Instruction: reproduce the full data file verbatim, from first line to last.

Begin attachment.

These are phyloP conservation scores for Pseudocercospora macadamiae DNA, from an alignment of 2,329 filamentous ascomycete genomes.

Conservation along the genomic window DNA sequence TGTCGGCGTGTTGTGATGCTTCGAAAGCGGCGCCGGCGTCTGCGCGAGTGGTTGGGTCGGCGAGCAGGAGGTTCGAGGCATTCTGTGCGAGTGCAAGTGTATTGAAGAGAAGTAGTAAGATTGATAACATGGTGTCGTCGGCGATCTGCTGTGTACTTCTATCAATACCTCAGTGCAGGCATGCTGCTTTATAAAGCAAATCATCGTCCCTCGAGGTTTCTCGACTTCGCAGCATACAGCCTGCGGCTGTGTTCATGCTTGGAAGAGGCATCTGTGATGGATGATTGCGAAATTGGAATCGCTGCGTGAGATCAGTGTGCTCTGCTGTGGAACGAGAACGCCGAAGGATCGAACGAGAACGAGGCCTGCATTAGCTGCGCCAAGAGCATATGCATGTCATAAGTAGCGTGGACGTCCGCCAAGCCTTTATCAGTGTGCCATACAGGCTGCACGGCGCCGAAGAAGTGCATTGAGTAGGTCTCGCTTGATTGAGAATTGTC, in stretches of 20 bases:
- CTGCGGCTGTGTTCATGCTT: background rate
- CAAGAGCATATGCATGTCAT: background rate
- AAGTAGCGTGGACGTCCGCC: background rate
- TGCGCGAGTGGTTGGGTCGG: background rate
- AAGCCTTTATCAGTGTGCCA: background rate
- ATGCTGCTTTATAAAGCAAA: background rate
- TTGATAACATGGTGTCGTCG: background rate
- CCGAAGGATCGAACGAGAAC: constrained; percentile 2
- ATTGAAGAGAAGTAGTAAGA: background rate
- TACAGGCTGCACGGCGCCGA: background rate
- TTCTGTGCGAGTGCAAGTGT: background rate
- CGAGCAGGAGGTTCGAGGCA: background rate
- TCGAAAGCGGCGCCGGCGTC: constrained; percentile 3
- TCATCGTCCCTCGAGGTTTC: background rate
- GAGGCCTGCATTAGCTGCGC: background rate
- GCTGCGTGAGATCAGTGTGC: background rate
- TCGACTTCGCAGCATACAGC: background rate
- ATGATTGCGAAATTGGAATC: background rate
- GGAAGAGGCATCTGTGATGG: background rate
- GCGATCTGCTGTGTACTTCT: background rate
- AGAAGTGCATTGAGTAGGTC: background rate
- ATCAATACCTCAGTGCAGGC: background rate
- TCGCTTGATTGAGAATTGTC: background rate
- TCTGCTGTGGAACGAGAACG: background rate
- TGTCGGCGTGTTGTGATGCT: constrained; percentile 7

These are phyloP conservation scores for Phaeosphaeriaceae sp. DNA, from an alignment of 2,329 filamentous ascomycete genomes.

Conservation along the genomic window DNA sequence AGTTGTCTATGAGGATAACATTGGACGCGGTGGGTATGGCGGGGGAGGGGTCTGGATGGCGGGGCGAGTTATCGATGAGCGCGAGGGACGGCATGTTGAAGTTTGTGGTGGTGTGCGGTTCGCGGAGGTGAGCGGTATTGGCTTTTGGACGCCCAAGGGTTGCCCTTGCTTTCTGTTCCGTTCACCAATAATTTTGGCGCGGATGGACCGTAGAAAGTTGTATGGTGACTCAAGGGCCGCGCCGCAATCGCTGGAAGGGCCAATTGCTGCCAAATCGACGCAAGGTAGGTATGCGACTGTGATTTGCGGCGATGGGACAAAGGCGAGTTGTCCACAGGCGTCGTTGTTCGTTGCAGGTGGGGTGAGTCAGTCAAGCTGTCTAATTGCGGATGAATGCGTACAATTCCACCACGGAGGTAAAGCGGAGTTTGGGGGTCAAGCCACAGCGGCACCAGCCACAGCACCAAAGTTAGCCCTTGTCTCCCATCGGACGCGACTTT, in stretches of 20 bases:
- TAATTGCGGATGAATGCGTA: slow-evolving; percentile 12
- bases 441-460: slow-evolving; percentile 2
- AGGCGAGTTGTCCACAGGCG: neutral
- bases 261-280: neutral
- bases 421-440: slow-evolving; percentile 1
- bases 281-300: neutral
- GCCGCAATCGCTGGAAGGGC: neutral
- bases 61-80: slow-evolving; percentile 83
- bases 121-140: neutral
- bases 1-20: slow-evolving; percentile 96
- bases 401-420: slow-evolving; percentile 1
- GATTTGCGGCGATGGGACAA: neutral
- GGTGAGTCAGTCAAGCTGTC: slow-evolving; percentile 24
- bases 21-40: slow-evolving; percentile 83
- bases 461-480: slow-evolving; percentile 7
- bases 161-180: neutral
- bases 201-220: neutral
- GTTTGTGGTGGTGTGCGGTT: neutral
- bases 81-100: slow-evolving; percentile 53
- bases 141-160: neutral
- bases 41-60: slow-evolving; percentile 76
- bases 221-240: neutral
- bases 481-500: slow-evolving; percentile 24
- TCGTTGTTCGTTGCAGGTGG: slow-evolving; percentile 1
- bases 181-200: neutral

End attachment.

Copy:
These are phyloP conservation scores for Pseudocercospora macadamiae DNA, from an alignment of 2,329 filamentous ascomycete genomes.

Conservation along the genomic window DNA sequence TGTCGGCGTGTTGTGATGCTTCGAAAGCGGCGCCGGCGTCTGCGCGAGTGGTTGGGTCGGCGAGCAGGAGGTTCGAGGCATTCTGTGCGAGTGCAAGTGTATTGAAGAGAAGTAGTAAGATTGATAACATGGTGTCGTCGGCGATCTGCTGTGTACTTCTATCAATACCTCAGTGCAGGCATGCTGCTTTATAAAGCAAATCATCGTCCCTCGAGGTTTCTCGACTTCGCAGCATACAGCCTGCGGCTGTGTTCATGCTTGGAAGAGGCATCTGTGATGGATGATTGCGAAATTGGAATCGCTGCGTGAGATCAGTGTGCTCTGCTGTGGAACGAGAACGCCGAAGGATCGAACGAGAACGAGGCCTGCATTAGCTGCGCCAAGAGCATATGCATGTCATAAGTAGCGTGGACGTCCGCCAAGCCTTTATCAGTGTGCCATACAGGCTGCACGGCGCCGAAGAAGTGCATTGAGTAGGTCTCGCTTGATTGAGAATTGTC, in stretches of 20 bases:
- CTGCGGCTGTGTTCATGCTT: background rate
- CAAGAGCATATGCATGTCAT: background rate
- AAGTAGCGTGGACGTCCGCC: background rate
- TGCGCGAGTGGTTGGGTCGG: background rate
- AAGCCTTTATCAGTGTGCCA: background rate
- ATGCTGCTTTATAAAGCAAA: background rate
- TTGATAACATGGTGTCGTCG: background rate
- CCGAAGGATCGAACGAGAAC: constrained; percentile 2
- ATTGAAGAGAAGTAGTAAGA: background rate
- TACAGGCTGCACGGCGCCGA: background rate
- TTCTGTGCGAGTGCAAGTGT: background rate
- CGAGCAGGAGGTTCGAGGCA: background rate
- TCGAAAGCGGCGCCGGCGTC: constrained; percentile 3
- TCATCGTCCCTCGAGGTTTC: background rate
- GAGGCCTGCATTAGCTGCGC: background rate
- GCTGCGTGAGATCAGTGTGC: background rate
- TCGACTTCGCAGCATACAGC: background rate
- ATGATTGCGAAATTGGAATC: background rate
- GGAAGAGGCATCTGTGATGG: background rate
- GCGATCTGCTGTGTACTTCT: background rate
- AGAAGTGCATTGAGTAGGTC: background rate
- ATCAATACCTCAGTGCAGGC: background rate
- TCGCTTGATTGAGAATTGTC: background rate
- TCTGCTGTGGAACGAGAACG: background rate
- TGTCGGCGTGTTGTGATGCT: constrained; percentile 7

These are phyloP conservation scores for Phaeosphaeriaceae sp. DNA, from an alignment of 2,329 filamentous ascomycete genomes.

Conservation along the genomic window DNA sequence AGTTGTCTATGAGGATAACATTGGACGCGGTGGGTATGGCGGGGGAGGGGTCTGGATGGCGGGGCGAGTTATCGATGAGCGCGAGGGACGGCATGTTGAAGTTTGTGGTGGTGTGCGGTTCGCGGAGGTGAGCGGTATTGGCTTTTGGACGCCCAAGGGTTGCCCTTGCTTTCTGTTCCGTTCACCAATAATTTTGGCGCGGATGGACCGTAGAAAGTTGTATGGTGACTCAAGGGCCGCGCCGCAATCGCTGGAAGGGCCAATTGCTGCCAAATCGACGCAAGGTAGGTATGCGACTGTGATTTGCGGCGATGGGACAAAGGCGAGTTGTCCACAGGCGTCGTTGTTCGTTGCAGGTGGGGTGAGTCAGTCAAGCTGTCTAATTGCGGATGAATGCGTACAATTCCACCACGGAGGTAAAGCGGAGTTTGGGGGTCAAGCCACAGCGGCACCAGCCACAGCACCAAAGTTAGCCCTTGTCTCCCATCGGACGCGACTTT, in stretches of 20 bases:
- TAATTGCGGATGAATGCGTA: slow-evolving; percentile 12
- bases 441-460: slow-evolving; percentile 2
- AGGCGAGTTGTCCACAGGCG: neutral
- bases 261-280: neutral
- bases 421-440: slow-evolving; percentile 1
- bases 281-300: neutral
- GCCGCAATCGCTGGAAGGGC: neutral
- bases 61-80: slow-evolving; percentile 83
- bases 121-140: neutral
- bases 1-20: slow-evolving; percentile 96
- bases 401-420: slow-evolving; percentile 1
- GATTTGCGGCGATGGGACAA: neutral
- GGTGAGTCAGTCAAGCTGTC: slow-evolving; percentile 24
- bases 21-40: slow-evolving; percentile 83
- bases 461-480: slow-evolving; percentile 7
- bases 161-180: neutral
- bases 201-220: neutral
- GTTTGTGGTGGTGTGCGGTT: neutral
- bases 81-100: slow-evolving; percentile 53
- bases 141-160: neutral
- bases 41-60: slow-evolving; percentile 76
- bases 221-240: neutral
- bases 481-500: slow-evolving; percentile 24
- TCGTTGTTCGTTGCAGGTGG: slow-evolving; percentile 1
- bases 181-200: neutral